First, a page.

And gentrication or not, nail salons could attract workers in the area who don’t necessarily live in New Haven who get their nails done during their lunch hour. Alluding to my earlier comments regarding the mayoral debates, a second floor walk up business obviously can’t accommodate disabled people who can’t use stairs, but I think the real reason growth is slow is lack of advertising especially outside the Yale community and competition from nearby Fashion Nails, which has been around for years.

posted by: GroveStreet on September 7, 2017  6:33am

Wish your business well and that most people realize that because they don’t know about it in its first year does not mean that you don’t want their business. The only thing more foolish than that would be to suggest that downtown New Haven has become so elite that new businesses don’t want broad support. Maybe when people aren’t begging while pissing on a tree in broad daylight in the town square, we can begin to think our city has become elite.

Welcome to New Haven.

posted by: mcg2000 on September 7, 2017  7:33am

Grove Street - The article was replete with references to Yale including 10 percent student discounts (which could go to students from other colleges like Gateway Community College)  with scant mention of how to attract other clients including those who work in nearby workplaces like the courthouses and banks. Not to mention some Yalies may not need the 10 percent discount as much as non Yale student locals.  I feel that if someone doesn’t market their business to me, either they have enough business that they don’t need mine or they’re aiming for a different type of clientele. By contrast, when I-Brow studio, who provides manicures and pedicures, opened over two years ago on Church Street, they were all over Groupon. I think when I finally learned about this business last month, I think I saw that this business had Sunday hours. If I were Ms. Jayne, I’d highlight the Sunday hours which sets her business apart from Fashion Nails and consider going on Groupon and Living Social.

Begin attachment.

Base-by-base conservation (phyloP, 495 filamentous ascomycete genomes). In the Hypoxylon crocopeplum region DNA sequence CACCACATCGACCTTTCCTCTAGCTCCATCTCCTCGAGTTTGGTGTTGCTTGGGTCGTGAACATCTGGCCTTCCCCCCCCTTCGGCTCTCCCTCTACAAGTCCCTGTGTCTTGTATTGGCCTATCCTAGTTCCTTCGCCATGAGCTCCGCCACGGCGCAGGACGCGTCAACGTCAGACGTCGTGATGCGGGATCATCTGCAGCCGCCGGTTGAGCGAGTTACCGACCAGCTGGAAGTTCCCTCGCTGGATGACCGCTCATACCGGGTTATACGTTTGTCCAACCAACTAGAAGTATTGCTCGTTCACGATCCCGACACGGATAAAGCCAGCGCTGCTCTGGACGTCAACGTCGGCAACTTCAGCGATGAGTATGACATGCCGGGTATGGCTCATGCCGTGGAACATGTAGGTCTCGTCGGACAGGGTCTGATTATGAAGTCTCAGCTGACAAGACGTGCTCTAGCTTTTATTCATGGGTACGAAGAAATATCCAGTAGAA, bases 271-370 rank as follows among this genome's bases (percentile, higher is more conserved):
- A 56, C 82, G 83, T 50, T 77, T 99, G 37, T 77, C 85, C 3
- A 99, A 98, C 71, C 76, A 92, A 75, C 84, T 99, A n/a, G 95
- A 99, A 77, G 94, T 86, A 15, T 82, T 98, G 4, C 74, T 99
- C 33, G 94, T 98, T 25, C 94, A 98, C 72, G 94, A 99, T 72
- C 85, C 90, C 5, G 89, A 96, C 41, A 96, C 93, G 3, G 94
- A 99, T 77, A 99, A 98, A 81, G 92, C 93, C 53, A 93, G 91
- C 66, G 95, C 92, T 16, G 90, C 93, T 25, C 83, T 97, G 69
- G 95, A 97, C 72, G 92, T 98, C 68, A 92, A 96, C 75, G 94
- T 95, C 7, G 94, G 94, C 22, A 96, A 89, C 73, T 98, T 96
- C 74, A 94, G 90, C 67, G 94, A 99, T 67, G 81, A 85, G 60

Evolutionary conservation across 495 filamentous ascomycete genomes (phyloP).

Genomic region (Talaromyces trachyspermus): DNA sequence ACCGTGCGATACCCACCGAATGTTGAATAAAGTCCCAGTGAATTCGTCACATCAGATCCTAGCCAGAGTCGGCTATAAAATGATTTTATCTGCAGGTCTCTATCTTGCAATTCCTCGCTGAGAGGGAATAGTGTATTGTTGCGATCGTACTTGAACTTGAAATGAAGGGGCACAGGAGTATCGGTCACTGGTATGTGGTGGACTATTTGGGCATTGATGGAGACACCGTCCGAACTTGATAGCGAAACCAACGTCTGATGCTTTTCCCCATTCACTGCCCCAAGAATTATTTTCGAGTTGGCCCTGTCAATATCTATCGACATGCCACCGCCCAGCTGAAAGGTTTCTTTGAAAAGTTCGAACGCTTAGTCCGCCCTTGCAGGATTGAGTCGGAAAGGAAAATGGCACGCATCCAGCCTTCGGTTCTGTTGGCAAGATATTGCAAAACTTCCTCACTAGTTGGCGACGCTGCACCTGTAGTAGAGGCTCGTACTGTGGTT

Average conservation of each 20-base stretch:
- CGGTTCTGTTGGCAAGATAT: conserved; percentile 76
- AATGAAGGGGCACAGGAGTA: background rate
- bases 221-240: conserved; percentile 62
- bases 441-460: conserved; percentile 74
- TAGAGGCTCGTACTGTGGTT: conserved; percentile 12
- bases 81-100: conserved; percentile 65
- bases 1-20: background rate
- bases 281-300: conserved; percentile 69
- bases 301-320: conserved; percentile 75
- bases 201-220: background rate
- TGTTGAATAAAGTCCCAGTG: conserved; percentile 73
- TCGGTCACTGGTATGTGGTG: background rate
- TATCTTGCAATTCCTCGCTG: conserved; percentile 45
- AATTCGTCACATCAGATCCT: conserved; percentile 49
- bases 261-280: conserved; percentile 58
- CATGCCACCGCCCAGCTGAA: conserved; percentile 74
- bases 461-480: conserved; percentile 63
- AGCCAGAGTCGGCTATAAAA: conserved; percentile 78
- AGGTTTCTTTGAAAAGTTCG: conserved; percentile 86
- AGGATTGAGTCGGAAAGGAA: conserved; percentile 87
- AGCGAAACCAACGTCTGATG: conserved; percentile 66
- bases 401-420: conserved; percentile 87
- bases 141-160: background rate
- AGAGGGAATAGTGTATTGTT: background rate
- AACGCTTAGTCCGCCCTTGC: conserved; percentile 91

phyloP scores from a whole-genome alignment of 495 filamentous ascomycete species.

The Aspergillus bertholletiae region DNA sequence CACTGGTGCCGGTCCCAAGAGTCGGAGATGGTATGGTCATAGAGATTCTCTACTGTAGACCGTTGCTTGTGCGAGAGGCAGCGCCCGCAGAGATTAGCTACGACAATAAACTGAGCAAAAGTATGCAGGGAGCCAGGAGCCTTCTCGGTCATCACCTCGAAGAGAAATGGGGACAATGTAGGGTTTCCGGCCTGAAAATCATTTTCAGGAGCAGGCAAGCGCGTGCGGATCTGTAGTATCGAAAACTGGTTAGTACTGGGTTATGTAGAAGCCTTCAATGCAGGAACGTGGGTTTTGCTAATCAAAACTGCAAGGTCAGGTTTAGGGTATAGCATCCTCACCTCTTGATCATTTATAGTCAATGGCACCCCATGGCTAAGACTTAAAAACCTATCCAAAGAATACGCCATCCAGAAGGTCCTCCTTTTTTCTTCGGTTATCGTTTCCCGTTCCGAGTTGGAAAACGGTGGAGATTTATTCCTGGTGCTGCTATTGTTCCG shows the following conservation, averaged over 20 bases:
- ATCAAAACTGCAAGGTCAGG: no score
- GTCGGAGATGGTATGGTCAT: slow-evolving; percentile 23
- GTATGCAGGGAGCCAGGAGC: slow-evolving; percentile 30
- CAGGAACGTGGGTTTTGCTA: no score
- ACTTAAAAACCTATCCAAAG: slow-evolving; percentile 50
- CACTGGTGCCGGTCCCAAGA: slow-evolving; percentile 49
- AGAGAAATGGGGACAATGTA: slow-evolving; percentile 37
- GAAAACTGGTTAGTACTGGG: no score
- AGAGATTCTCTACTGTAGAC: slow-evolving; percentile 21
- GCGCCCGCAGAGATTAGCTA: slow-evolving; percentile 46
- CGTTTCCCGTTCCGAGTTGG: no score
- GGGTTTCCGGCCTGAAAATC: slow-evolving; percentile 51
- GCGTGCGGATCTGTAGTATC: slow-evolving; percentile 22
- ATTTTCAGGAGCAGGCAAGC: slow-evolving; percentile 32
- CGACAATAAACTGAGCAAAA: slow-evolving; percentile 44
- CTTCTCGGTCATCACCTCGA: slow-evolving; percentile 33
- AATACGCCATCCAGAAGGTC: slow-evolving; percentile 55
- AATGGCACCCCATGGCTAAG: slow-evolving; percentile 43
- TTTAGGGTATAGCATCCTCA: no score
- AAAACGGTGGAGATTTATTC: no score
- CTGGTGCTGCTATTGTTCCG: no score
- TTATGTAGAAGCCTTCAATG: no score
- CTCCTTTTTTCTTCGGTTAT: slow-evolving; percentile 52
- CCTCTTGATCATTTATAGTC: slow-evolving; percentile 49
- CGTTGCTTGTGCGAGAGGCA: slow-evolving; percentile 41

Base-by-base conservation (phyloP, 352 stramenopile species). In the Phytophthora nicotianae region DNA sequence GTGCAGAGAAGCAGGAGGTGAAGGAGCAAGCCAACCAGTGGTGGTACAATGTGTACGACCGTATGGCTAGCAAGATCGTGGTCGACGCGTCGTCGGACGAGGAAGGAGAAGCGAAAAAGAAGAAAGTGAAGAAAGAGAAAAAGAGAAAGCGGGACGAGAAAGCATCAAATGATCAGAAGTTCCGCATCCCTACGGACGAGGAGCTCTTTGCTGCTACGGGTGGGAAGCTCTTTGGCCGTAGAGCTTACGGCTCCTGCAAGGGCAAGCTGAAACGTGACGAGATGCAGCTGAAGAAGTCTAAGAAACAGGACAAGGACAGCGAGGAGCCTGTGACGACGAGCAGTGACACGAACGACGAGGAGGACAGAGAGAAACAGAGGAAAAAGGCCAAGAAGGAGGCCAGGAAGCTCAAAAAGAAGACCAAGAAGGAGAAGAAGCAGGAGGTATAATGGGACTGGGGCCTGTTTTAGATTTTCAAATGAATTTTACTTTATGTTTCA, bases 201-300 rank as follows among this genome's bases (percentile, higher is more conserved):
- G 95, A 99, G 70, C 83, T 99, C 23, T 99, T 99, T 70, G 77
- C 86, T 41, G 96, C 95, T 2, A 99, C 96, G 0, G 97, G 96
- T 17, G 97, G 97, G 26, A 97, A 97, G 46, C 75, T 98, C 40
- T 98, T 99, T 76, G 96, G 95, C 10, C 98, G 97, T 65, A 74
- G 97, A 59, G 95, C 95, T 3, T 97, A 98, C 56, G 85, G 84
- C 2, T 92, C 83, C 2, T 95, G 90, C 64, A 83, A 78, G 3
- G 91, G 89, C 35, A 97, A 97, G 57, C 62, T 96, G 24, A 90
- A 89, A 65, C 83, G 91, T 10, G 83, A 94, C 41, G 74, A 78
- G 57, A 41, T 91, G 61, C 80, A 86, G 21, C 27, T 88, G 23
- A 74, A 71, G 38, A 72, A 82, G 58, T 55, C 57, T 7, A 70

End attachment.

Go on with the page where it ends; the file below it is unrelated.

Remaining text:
posted by: GroveStreet on September 7, 2017  8:15am

But you aren’t Ms. Jaynes and no one knows of your business acumen. She seems to be succeeding and now you know about it. There is no requirement to do Groupon. Just stay with your provider then and don’t make accusations about others.

posted by: mcg2000 on September 7, 2017  8:53am

No, Grove Street, I am not Ms. Jayne. However, she is the one who is said her business is growing slower than anticipated, not me, meaning she’s seeking new customers. I was merely suggesting ideas to promote the business, which she is free to ignore. I am looking for a nail place open on Sundays so it may be worth giving her a shot.

posted by: 1644 on September 7, 2017  11:48am

mcg:  The article explains why the owner targeted Yalies:  she is smack in the middle of the campus, directly across the street from a a graduate student dorm.  Yes, the next circle of potential customers would be courthouse and bank workers.  My wife enjoys Living Social and Groupon, but they are expensive for the businesses, who generally get only half of the already reduced price users pay.

35’s. I am amused that you see gentrification when a African American woman is highly successful selling a service associated with the lower and middle class women, not gentry.

posted by: Markeshia Ricks on September 7, 2017  1:23pm

A clarification: Mrs. Jaynes is not referencing a slow growth in her business anywhere in this article. She was speaking about the city’s planned growth and the reality of that growth. Hope that helps.